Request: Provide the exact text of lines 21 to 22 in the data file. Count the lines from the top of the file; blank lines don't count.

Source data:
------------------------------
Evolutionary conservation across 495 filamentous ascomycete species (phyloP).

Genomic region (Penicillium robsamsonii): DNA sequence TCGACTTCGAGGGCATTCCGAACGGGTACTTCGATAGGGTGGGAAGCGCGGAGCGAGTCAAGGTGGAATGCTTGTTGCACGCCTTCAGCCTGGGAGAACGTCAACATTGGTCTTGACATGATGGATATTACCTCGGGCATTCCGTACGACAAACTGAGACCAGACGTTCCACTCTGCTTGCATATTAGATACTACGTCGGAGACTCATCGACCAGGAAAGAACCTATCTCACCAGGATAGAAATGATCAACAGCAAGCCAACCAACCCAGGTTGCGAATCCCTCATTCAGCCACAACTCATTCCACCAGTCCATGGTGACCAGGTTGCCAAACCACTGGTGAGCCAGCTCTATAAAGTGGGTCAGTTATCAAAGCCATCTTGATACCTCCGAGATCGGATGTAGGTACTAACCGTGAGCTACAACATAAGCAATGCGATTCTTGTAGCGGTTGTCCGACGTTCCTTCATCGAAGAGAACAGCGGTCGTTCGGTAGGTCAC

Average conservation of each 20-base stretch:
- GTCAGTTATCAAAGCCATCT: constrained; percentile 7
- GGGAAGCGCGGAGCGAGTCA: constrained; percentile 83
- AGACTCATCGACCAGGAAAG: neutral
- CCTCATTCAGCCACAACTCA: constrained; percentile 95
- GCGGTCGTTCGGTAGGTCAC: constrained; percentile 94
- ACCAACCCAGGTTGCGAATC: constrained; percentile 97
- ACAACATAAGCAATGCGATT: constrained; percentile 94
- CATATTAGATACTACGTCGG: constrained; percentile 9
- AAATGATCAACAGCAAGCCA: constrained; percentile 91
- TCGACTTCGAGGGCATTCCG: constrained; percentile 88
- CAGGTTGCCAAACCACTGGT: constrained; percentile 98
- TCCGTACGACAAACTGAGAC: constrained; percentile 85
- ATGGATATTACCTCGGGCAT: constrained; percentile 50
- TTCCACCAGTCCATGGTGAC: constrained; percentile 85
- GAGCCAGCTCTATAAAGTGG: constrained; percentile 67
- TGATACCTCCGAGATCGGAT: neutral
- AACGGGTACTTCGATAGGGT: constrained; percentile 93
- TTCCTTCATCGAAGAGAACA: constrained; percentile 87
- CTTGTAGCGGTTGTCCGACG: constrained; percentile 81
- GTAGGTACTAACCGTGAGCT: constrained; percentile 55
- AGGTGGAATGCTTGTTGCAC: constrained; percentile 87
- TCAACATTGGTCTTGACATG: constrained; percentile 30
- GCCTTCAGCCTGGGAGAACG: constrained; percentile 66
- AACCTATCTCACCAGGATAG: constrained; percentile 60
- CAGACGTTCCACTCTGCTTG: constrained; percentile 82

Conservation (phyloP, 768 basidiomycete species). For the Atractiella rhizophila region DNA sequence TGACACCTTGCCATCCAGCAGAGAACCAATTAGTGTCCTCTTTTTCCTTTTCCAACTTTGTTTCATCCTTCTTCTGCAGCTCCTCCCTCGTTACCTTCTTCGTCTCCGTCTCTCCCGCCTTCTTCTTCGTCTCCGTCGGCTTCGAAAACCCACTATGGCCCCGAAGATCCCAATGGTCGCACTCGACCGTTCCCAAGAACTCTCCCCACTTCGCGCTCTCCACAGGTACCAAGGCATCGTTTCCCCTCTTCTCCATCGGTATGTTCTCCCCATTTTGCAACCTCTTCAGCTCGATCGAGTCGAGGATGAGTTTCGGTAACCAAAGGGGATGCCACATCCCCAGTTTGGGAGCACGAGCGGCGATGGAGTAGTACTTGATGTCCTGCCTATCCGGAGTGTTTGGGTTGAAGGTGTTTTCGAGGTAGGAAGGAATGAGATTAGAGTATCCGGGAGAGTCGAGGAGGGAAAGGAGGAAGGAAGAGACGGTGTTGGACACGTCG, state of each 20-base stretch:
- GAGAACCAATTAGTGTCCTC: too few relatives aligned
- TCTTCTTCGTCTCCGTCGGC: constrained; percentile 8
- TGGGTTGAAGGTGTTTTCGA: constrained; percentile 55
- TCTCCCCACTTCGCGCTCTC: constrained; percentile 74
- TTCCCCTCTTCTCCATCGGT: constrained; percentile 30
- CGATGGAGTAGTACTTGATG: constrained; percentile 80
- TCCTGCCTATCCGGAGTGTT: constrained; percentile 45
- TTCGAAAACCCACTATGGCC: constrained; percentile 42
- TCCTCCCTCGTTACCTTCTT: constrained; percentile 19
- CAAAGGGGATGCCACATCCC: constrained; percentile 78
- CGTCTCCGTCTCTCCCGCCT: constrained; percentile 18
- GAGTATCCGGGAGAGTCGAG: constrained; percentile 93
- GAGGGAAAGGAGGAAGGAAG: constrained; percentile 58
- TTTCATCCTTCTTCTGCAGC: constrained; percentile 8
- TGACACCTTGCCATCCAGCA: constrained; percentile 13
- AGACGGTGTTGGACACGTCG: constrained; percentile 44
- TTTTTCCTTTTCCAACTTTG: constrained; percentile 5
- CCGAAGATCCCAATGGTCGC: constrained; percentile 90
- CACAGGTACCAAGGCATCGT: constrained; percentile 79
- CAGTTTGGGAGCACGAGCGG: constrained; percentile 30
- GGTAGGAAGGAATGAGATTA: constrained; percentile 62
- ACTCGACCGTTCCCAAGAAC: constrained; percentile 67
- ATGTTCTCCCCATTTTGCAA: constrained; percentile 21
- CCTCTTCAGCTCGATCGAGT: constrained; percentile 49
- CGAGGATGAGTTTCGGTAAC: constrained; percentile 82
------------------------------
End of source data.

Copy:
- TTCCTTCATCGAAGAGAACA: constrained; percentile 87
- CTTGTAGCGGTTGTCCGACG: constrained; percentile 81